In a world of embedded finance, a better native mobile UX won’t be enough for them to survive, simply because that UX won’t be the best in class anymore.

In a world where Uber offers a bank account natively integrated in the app to its drivers, a shiny banking app with a fantastic user experience will inevitably be less competitive because it adds friction to the overall user journey.

First, the user will have to switch apps and remember how to navigate that app, with an obvious additional cognitive load. Second, and even more important, Uber will definitely have more margin to offer competitive pricing than any fintech startup, because the acquisition cost of that bank account will be much lower than that of a startup and also because the financial feature can be used as a loss/leader to subsidise the core product.

In this new world, I believe there are 2 possible moves for most of the existing fintech consumer companies:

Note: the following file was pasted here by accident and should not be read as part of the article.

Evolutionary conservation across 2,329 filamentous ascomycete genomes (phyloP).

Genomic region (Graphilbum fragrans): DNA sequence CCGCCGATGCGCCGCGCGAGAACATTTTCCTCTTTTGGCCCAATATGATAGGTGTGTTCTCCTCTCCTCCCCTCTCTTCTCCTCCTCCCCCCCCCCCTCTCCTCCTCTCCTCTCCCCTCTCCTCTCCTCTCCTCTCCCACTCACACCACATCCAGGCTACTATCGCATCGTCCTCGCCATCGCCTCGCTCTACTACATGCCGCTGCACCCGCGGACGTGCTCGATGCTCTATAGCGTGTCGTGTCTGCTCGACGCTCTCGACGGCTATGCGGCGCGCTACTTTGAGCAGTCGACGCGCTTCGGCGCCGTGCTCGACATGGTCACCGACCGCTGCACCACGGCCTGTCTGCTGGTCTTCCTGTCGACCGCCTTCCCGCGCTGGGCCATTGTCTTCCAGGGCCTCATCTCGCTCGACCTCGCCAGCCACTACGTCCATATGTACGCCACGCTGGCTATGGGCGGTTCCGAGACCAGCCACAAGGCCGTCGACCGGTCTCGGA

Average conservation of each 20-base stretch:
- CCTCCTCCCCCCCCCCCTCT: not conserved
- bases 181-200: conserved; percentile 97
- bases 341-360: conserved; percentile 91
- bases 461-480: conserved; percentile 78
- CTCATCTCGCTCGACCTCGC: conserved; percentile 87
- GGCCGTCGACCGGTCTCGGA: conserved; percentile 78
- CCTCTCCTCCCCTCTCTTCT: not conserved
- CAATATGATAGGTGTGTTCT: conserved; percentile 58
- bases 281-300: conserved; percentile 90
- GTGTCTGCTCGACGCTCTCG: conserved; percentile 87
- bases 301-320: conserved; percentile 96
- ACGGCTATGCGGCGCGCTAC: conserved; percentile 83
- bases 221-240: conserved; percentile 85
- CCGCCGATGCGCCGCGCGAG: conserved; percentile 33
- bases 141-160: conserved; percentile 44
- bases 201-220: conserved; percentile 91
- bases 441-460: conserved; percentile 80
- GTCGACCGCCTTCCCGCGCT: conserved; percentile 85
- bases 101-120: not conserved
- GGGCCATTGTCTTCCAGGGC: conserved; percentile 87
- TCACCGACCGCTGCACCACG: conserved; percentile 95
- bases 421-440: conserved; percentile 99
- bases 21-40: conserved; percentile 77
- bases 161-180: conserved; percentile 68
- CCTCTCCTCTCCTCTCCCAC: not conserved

• Move down the stack – become an infrastructure provider
  • Move up the stack – become an aggregator

Move down the stack: Infrastructure provider

The financial infrastructure wave is exploding at the moment. “We are building a new piece of financial infrastructure” or “We are the Stripe of X” is the new “We are the Uber of Y”, and definitely one of the most powerful pitches to raise funds today.

In this scenario, startups will have to move down the stack, building a B2B product that will allow consumer facing brands to offer financial products with a trivial integration and with minimal resources. They would essentially expand the Stripe or Adyen model to other categories (more here on Adyen).

The assumption here is that essentially anybody who has a direct relation with the user will monetise also through a financial product, but won’t change its core business to refocus on finance. They will use a payment-as-a-service or banking-as-a-service provider to power these financial features (more here).